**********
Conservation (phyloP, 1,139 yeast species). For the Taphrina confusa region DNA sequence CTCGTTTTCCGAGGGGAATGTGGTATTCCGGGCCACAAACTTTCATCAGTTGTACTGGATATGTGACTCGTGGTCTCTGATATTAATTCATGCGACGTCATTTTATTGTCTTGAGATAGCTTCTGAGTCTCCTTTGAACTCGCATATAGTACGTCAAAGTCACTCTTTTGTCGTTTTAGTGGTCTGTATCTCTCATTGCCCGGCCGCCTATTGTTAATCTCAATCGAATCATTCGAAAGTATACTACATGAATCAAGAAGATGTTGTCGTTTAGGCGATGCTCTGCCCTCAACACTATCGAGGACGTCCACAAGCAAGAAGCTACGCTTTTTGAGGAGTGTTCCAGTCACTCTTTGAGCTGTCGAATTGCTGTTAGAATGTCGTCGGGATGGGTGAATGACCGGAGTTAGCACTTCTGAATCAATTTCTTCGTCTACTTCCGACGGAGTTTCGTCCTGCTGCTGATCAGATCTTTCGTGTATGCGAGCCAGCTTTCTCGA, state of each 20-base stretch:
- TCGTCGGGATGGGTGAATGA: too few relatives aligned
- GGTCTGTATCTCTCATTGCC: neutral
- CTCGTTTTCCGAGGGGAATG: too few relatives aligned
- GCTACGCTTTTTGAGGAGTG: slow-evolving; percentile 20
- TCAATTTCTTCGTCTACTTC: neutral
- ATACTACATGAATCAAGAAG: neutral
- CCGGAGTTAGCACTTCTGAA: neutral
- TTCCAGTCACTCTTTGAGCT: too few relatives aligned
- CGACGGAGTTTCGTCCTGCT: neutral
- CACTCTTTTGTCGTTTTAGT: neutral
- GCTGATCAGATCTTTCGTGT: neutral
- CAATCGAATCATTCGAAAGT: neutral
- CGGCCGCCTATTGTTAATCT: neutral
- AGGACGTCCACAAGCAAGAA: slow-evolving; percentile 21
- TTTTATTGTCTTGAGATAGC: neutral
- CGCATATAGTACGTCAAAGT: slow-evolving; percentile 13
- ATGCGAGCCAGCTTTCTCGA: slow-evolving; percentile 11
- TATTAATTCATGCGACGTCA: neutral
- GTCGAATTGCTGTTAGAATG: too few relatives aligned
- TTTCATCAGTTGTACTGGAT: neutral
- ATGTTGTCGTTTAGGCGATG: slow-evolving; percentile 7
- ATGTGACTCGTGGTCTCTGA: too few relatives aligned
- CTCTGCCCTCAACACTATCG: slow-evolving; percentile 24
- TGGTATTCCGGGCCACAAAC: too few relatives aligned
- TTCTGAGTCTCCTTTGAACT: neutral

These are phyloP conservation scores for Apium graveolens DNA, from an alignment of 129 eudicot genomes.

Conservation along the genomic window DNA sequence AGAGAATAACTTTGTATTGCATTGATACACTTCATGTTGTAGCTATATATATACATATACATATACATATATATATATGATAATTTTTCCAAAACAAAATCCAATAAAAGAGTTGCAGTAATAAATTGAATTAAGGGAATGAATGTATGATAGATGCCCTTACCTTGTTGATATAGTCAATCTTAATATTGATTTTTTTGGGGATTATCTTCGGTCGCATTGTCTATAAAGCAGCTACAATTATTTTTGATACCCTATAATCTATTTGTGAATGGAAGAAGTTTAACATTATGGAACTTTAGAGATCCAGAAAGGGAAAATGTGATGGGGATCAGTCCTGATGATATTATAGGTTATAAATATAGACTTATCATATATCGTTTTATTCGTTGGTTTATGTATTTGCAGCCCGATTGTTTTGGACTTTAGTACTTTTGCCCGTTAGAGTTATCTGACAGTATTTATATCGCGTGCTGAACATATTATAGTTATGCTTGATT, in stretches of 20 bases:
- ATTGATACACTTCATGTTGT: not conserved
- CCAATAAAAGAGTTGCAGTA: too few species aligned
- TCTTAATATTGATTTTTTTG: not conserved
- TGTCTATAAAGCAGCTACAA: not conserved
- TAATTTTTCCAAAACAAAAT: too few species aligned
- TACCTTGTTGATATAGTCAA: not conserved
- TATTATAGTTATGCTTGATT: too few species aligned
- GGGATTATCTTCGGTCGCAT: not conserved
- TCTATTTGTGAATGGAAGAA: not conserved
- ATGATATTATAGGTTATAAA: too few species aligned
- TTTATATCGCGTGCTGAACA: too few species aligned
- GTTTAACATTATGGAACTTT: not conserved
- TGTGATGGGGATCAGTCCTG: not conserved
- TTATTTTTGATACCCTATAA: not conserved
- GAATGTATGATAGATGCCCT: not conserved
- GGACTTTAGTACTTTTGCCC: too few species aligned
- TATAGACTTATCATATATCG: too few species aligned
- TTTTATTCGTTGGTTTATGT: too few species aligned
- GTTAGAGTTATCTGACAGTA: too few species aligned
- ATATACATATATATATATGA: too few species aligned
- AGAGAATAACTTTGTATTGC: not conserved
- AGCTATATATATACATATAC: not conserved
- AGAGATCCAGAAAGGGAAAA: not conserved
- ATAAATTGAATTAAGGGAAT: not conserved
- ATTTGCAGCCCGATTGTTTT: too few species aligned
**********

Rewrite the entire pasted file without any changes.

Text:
Conservation (phyloP, 1,139 yeast species). For the Taphrina confusa region DNA sequence CTCGTTTTCCGAGGGGAATGTGGTATTCCGGGCCACAAACTTTCATCAGTTGTACTGGATATGTGACTCGTGGTCTCTGATATTAATTCATGCGACGTCATTTTATTGTCTTGAGATAGCTTCTGAGTCTCCTTTGAACTCGCATATAGTACGTCAAAGTCACTCTTTTGTCGTTTTAGTGGTCTGTATCTCTCATTGCCCGGCCGCCTATTGTTAATCTCAATCGAATCATTCGAAAGTATACTACATGAATCAAGAAGATGTTGTCGTTTAGGCGATGCTCTGCCCTCAACACTATCGAGGACGTCCACAAGCAAGAAGCTACGCTTTTTGAGGAGTGTTCCAGTCACTCTTTGAGCTGTCGAATTGCTGTTAGAATGTCGTCGGGATGGGTGAATGACCGGAGTTAGCACTTCTGAATCAATTTCTTCGTCTACTTCCGACGGAGTTTCGTCCTGCTGCTGATCAGATCTTTCGTGTATGCGAGCCAGCTTTCTCGA, state of each 20-base stretch:
- TCGTCGGGATGGGTGAATGA: too few relatives aligned
- GGTCTGTATCTCTCATTGCC: neutral
- CTCGTTTTCCGAGGGGAATG: too few relatives aligned
- GCTACGCTTTTTGAGGAGTG: slow-evolving; percentile 20
- TCAATTTCTTCGTCTACTTC: neutral
- ATACTACATGAATCAAGAAG: neutral
- CCGGAGTTAGCACTTCTGAA: neutral
- TTCCAGTCACTCTTTGAGCT: too few relatives aligned
- CGACGGAGTTTCGTCCTGCT: neutral
- CACTCTTTTGTCGTTTTAGT: neutral
- GCTGATCAGATCTTTCGTGT: neutral
- CAATCGAATCATTCGAAAGT: neutral
- CGGCCGCCTATTGTTAATCT: neutral
- AGGACGTCCACAAGCAAGAA: slow-evolving; percentile 21
- TTTTATTGTCTTGAGATAGC: neutral
- CGCATATAGTACGTCAAAGT: slow-evolving; percentile 13
- ATGCGAGCCAGCTTTCTCGA: slow-evolving; percentile 11
- TATTAATTCATGCGACGTCA: neutral
- GTCGAATTGCTGTTAGAATG: too few relatives aligned
- TTTCATCAGTTGTACTGGAT: neutral
- ATGTTGTCGTTTAGGCGATG: slow-evolving; percentile 7
- ATGTGACTCGTGGTCTCTGA: too few relatives aligned
- CTCTGCCCTCAACACTATCG: slow-evolving; percentile 24
- TGGTATTCCGGGCCACAAAC: too few relatives aligned
- TTCTGAGTCTCCTTTGAACT: neutral

These are phyloP conservation scores for Apium graveolens DNA, from an alignment of 129 eudicot genomes.

Conservation along the genomic window DNA sequence AGAGAATAACTTTGTATTGCATTGATACACTTCATGTTGTAGCTATATATATACATATACATATACATATATATATATGATAATTTTTCCAAAACAAAATCCAATAAAAGAGTTGCAGTAATAAATTGAATTAAGGGAATGAATGTATGATAGATGCCCTTACCTTGTTGATATAGTCAATCTTAATATTGATTTTTTTGGGGATTATCTTCGGTCGCATTGTCTATAAAGCAGCTACAATTATTTTTGATACCCTATAATCTATTTGTGAATGGAAGAAGTTTAACATTATGGAACTTTAGAGATCCAGAAAGGGAAAATGTGATGGGGATCAGTCCTGATGATATTATAGGTTATAAATATAGACTTATCATATATCGTTTTATTCGTTGGTTTATGTATTTGCAGCCCGATTGTTTTGGACTTTAGTACTTTTGCCCGTTAGAGTTATCTGACAGTATTTATATCGCGTGCTGAACATATTATAGTTATGCTTGATT, in stretches of 20 bases:
- ATTGATACACTTCATGTTGT: not conserved
- CCAATAAAAGAGTTGCAGTA: too few species aligned
- TCTTAATATTGATTTTTTTG: not conserved
- TGTCTATAAAGCAGCTACAA: not conserved
- TAATTTTTCCAAAACAAAAT: too few species aligned
- TACCTTGTTGATATAGTCAA: not conserved
- TATTATAGTTATGCTTGATT: too few species aligned
- GGGATTATCTTCGGTCGCAT: not conserved
- TCTATTTGTGAATGGAAGAA: not conserved
- ATGATATTATAGGTTATAAA: too few species aligned
- TTTATATCGCGTGCTGAACA: too few species aligned
- GTTTAACATTATGGAACTTT: not conserved
- TGTGATGGGGATCAGTCCTG: not conserved
- TTATTTTTGATACCCTATAA: not conserved
- GAATGTATGATAGATGCCCT: not conserved
- GGACTTTAGTACTTTTGCCC: too few species aligned
- TATAGACTTATCATATATCG: too few species aligned
- TTTTATTCGTTGGTTTATGT: too few species aligned
- GTTAGAGTTATCTGACAGTA: too few species aligned
- ATATACATATATATATATGA: too few species aligned
- AGAGAATAACTTTGTATTGC: not conserved
- AGCTATATATATACATATAC: not conserved
- AGAGATCCAGAAAGGGAAAA: not conserved
- ATAAATTGAATTAAGGGAAT: not conserved
- ATTTGCAGCCCGATTGTTTT: too few species aligned